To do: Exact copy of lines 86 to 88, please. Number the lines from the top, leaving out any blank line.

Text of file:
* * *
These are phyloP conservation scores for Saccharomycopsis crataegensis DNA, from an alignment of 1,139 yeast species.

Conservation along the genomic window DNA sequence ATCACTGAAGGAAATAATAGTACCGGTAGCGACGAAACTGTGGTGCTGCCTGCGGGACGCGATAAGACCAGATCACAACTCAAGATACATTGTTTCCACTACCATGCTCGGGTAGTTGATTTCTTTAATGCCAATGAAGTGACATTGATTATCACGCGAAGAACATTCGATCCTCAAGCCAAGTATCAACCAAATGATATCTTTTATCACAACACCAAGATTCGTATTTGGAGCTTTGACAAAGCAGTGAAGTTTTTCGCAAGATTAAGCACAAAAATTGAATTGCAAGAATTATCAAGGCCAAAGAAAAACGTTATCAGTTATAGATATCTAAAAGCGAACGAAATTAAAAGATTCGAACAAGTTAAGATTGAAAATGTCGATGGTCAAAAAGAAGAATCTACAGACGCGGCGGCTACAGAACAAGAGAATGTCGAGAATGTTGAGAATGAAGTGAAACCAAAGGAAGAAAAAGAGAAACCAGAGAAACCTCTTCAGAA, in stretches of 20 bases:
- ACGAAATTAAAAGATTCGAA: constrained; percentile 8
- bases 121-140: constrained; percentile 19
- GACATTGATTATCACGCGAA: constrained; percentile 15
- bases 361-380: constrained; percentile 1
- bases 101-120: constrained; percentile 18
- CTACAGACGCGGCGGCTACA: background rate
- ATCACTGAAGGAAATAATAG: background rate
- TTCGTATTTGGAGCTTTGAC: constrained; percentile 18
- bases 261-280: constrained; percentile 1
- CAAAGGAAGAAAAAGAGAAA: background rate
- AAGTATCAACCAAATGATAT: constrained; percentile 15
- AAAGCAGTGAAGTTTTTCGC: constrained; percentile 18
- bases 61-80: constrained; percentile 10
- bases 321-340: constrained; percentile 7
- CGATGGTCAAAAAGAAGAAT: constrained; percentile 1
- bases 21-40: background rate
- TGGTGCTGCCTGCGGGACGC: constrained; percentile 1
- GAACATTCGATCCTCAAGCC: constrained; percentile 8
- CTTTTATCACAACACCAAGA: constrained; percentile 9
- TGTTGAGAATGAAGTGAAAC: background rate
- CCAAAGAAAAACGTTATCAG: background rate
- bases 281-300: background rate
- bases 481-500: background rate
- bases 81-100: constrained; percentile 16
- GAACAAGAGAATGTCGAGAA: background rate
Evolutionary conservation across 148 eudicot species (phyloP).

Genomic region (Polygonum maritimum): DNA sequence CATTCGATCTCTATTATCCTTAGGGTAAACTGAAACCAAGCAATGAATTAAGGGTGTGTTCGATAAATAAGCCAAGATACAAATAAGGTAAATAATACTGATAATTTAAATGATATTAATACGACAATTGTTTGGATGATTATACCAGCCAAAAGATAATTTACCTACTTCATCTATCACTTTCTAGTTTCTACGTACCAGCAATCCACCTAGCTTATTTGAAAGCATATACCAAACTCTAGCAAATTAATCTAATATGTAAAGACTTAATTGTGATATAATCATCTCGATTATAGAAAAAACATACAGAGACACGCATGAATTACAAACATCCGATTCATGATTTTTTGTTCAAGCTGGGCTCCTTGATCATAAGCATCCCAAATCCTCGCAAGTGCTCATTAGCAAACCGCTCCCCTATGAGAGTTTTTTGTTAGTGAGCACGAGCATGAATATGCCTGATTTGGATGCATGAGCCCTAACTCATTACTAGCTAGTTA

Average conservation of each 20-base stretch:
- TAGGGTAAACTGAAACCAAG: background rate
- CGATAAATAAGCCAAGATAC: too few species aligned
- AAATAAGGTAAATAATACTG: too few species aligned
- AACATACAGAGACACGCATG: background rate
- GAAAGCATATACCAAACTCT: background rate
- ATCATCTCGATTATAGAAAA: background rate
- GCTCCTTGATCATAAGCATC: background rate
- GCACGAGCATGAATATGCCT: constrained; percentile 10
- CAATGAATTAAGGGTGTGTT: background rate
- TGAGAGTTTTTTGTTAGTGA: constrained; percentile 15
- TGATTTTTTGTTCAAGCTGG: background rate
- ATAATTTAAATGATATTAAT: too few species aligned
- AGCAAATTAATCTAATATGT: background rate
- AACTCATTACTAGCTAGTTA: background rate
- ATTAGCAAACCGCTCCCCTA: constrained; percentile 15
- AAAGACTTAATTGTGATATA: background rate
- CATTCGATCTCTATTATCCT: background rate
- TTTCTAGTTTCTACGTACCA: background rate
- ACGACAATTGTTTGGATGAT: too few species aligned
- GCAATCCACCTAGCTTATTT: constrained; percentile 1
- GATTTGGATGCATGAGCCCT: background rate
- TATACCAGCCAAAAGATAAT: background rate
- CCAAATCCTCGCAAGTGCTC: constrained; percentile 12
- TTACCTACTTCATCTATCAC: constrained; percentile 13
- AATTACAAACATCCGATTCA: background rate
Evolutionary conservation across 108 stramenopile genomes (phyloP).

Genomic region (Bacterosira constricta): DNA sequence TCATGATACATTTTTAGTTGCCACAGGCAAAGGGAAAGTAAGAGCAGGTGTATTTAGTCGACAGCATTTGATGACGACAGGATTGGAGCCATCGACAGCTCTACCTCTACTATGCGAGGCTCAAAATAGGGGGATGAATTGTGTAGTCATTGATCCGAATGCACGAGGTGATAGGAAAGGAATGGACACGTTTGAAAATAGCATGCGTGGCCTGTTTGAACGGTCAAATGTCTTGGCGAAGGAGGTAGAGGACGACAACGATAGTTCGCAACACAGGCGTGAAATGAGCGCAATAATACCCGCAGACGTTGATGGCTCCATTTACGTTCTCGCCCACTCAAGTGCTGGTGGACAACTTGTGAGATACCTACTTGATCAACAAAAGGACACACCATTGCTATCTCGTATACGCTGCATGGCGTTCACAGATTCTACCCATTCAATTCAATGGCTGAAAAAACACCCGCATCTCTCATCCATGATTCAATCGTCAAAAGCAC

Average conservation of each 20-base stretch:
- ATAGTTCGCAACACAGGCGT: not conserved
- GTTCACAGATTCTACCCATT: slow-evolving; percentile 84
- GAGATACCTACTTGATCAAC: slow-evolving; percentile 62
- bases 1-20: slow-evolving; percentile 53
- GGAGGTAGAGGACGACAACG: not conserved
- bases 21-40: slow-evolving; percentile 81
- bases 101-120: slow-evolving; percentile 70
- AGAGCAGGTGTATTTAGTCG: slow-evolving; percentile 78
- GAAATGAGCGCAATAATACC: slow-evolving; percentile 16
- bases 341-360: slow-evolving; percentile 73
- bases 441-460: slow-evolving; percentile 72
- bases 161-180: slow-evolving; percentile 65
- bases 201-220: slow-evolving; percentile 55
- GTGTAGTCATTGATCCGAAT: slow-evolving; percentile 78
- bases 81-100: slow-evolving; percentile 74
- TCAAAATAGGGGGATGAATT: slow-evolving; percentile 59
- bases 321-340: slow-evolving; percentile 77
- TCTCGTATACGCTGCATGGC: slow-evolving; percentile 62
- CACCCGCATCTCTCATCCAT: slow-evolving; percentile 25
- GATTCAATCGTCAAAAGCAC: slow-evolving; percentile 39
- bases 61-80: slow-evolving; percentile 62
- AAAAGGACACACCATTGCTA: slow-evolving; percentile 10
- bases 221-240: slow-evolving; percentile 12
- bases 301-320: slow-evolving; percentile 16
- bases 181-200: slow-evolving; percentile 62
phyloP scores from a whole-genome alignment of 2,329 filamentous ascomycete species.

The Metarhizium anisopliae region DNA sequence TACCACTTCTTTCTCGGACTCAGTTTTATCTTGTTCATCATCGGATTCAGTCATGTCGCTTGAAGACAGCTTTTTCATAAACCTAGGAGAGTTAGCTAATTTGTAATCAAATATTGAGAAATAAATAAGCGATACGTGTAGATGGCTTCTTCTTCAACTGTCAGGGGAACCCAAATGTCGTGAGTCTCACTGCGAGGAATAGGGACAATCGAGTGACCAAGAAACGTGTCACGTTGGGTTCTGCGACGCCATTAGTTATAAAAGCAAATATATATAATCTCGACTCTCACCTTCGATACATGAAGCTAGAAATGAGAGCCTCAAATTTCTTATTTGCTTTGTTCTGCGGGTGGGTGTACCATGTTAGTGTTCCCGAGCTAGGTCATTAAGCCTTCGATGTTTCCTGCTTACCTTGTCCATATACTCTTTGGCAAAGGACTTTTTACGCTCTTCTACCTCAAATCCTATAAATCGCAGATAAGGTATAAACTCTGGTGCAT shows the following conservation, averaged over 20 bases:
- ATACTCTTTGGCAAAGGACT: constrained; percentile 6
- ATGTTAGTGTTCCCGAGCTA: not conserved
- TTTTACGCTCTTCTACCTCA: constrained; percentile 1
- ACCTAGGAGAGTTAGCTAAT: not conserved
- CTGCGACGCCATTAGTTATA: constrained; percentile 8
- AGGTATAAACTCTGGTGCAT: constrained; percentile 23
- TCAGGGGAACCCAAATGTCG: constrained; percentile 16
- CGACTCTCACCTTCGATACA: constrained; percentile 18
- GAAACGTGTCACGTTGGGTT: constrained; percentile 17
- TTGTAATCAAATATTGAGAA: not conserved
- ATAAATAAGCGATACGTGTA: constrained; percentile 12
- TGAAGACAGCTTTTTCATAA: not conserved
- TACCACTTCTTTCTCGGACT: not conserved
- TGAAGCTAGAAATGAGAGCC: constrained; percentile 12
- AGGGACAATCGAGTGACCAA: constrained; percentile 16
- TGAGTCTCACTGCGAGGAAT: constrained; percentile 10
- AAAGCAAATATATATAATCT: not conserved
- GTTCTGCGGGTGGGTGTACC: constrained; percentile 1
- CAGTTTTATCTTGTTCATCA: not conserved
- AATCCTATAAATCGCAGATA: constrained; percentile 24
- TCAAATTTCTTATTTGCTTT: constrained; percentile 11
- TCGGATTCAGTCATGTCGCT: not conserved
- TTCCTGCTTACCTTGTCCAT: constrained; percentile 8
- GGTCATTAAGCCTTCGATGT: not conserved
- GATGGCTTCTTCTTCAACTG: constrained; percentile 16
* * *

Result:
- ATACTCTTTGGCAAAGGACT: constrained; percentile 6
- ATGTTAGTGTTCCCGAGCTA: not conserved
- TTTTACGCTCTTCTACCTCA: constrained; percentile 1